Financial anxiety weighs on Miami trailer park residents forced to move out for new development
An investment group plans to build a 50 story mixed-use development in Miami's Little River neighborhood, with around 4,000 residential places to live and some commercial space.
However, the land for this project is currently home to Miami Soar Mobile Home Park. Open since the 1950s, the large trailer park houses more than 307 trailers. The company, Miami Soar Management, bought the land in 2018.
Clara-Sophia Daly is an investigative reporting fellow with the Miami Herald and spent months talking to trailer park residents about being forced to move in one of the nation's most expensive real estate markets. She reported that the trailer park is among the last truly affordable housing available in Miami.
"When I found that this place is under threat of being demolished and these residents don't have anywhere to go, I felt like it was an important story that sort of emphasizes the struggles a lot of people in South Florida are facing when it comes to affording a place to live," Daly told WLRN.
Daly interviewed Maria Eva Nunez. She is a 78-year-old retired house cleaner who has lived in the trailer park for about 26 years.
Nunez told Daly that she lives off of a small Social Security check and, because her rent is more than her fixed income, she relies on her daughter who's also struggling financially and has a family of her own.
"For her, the idea of having to leave and trying to afford a place to live in the housing market right now is really hard to comprehend," Daly said.
When Miami Soar Management Corp purchased the property, they raised the rent by more than 50%. Most residents are paying $850 a month for the land their trailers reside on.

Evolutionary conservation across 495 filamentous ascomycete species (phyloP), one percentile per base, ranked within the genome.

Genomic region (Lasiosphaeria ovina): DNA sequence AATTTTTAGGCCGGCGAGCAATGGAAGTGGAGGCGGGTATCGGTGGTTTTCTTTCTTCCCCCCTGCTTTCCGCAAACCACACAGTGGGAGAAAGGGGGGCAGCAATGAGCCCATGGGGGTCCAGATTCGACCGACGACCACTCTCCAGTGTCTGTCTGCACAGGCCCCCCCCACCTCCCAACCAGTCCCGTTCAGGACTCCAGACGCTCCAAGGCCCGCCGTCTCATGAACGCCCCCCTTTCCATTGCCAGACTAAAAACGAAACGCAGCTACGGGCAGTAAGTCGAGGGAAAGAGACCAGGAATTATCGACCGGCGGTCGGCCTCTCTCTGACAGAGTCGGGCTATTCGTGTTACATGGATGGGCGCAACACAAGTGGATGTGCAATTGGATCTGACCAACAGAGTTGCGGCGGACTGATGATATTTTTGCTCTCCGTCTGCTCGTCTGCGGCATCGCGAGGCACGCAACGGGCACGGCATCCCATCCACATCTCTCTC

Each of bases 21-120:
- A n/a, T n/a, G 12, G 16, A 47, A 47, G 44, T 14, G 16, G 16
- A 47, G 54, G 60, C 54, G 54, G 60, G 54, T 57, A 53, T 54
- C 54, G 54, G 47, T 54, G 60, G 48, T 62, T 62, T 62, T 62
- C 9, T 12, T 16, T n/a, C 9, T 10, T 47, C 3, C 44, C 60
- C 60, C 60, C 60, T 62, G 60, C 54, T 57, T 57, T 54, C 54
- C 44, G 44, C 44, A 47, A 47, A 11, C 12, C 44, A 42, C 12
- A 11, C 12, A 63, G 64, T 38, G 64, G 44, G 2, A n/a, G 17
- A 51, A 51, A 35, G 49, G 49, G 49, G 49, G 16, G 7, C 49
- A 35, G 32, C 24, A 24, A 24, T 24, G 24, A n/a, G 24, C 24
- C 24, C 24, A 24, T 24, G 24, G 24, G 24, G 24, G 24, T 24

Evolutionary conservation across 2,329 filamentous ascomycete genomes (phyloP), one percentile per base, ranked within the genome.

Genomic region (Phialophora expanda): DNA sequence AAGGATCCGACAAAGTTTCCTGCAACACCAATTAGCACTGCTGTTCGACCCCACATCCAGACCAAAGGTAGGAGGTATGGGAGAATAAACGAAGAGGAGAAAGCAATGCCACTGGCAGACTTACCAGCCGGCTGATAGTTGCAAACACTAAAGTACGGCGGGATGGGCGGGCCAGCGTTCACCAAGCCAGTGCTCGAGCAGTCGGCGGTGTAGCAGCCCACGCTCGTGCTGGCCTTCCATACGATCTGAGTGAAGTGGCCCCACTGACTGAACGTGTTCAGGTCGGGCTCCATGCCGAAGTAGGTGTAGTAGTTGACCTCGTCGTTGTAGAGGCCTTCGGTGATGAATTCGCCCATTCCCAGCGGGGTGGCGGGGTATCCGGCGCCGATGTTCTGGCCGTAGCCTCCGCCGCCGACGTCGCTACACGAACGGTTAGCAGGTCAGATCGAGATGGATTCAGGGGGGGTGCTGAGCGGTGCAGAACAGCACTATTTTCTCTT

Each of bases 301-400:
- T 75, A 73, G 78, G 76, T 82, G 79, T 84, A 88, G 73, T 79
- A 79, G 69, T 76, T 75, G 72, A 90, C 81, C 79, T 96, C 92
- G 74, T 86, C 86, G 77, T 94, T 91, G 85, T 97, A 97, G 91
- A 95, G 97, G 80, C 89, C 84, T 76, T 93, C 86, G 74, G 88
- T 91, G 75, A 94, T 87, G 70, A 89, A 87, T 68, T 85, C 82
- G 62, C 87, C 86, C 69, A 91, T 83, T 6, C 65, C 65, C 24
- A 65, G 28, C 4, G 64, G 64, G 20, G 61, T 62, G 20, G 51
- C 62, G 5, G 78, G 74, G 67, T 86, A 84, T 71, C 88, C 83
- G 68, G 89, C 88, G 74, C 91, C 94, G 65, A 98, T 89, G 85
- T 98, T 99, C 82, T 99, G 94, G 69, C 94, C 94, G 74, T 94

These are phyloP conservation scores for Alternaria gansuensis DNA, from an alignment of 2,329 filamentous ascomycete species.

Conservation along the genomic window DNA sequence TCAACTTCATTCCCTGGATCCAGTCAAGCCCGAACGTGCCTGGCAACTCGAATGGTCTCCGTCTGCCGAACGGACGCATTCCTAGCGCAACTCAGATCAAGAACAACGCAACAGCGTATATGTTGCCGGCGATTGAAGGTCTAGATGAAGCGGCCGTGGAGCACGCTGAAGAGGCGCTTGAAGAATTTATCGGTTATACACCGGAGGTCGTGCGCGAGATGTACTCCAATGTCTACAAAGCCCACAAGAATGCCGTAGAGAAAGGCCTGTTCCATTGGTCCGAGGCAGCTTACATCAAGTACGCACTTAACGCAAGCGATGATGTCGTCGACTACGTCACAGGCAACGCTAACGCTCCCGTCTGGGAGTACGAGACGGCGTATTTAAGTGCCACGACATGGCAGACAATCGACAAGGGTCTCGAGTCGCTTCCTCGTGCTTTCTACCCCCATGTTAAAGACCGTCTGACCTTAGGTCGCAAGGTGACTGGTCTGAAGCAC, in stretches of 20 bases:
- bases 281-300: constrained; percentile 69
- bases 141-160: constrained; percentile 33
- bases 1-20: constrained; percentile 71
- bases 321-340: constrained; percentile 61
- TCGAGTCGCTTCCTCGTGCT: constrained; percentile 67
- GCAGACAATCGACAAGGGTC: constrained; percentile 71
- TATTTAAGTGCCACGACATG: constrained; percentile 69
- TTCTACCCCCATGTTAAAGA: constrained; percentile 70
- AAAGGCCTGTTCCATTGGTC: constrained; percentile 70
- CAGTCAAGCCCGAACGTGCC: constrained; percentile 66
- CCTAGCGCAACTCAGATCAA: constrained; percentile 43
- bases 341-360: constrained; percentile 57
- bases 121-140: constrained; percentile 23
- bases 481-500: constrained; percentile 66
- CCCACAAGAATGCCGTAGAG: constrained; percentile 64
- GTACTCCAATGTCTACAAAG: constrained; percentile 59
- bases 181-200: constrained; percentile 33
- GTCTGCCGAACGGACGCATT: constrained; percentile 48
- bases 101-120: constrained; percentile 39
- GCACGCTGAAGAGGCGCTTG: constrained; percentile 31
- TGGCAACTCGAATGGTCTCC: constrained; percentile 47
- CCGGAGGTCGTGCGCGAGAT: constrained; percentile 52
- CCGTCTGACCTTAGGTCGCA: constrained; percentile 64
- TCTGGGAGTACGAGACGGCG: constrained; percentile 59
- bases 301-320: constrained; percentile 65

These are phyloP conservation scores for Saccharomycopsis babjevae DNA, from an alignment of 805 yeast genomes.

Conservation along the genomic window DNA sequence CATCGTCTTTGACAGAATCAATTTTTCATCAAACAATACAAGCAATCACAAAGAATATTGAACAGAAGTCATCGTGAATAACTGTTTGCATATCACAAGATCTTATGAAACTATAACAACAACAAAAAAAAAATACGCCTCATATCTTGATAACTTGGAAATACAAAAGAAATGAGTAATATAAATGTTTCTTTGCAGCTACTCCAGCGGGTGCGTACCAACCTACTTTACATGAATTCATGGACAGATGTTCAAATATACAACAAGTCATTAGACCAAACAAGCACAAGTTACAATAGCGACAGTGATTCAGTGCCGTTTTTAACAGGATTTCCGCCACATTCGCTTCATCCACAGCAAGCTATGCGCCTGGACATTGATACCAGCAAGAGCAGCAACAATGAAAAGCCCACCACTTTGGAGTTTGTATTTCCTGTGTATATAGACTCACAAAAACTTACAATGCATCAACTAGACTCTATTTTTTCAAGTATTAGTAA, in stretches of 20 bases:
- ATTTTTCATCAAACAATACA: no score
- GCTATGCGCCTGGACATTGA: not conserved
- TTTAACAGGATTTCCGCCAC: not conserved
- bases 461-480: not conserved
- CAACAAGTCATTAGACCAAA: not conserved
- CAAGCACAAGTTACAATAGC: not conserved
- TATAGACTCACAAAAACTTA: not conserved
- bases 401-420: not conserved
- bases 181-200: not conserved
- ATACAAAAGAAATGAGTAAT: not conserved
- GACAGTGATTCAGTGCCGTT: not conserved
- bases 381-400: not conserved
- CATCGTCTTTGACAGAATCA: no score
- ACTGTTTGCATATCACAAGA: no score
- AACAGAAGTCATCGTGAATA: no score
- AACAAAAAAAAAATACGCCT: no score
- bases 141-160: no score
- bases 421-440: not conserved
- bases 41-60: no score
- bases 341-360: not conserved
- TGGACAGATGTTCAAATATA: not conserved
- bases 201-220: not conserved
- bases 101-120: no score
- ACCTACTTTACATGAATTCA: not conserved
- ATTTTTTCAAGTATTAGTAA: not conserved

As part of the application to develop the land, a housing study was done that found there are no comparable units in Miami-Dade County or Broward that residents of the trailer park can afford, Daly reported.
"These are not just low-income people. This is the lowest of the lower income brackets in our area, and it's just very hard to afford a place to live in this housing market."Clara-Sophia Daly, investigative reporter
Daly spoke to the owners of the land and asked them multiple times if they had anything in their plans that would let current residents stay in the new buildings. The owners said they want them to stay, but they have not said what the rent would be and if they will be able to afford it.
"They have every intention of providing these people a place to live, but they haven't been able to make any commitments on paper as to what the rents will be," Daly said.
Daly said what's happening at Miami Soar isn't an isolated incident.
"Across the state of Florida and nationally, mobile home parks are being purchased by developers who see it as a recession-proof financial opportunity," she said. "The result is these communities of affordable housing that have existed in the United States are disappearing."
Miami Soar Management has said they will do what they can to ensure the trailer park's residents have a place to live. As of now, it's too early in the process to say what that will look like.
Daly said Luis Vindel, who is president of one of the homeowners associations at the trailer park, thinks every resident should be given around $20,000 to relocate. That's what to him seems like a fair settlement.
It will be some time before this project gets underway.
The application has been moved to the next cycle, so Daly believes public hearings will be held next spring. The comprehensive development master plan for Miami-Dade County also needs to be amended so Miami Soar Mobile Home Park can be rezoned.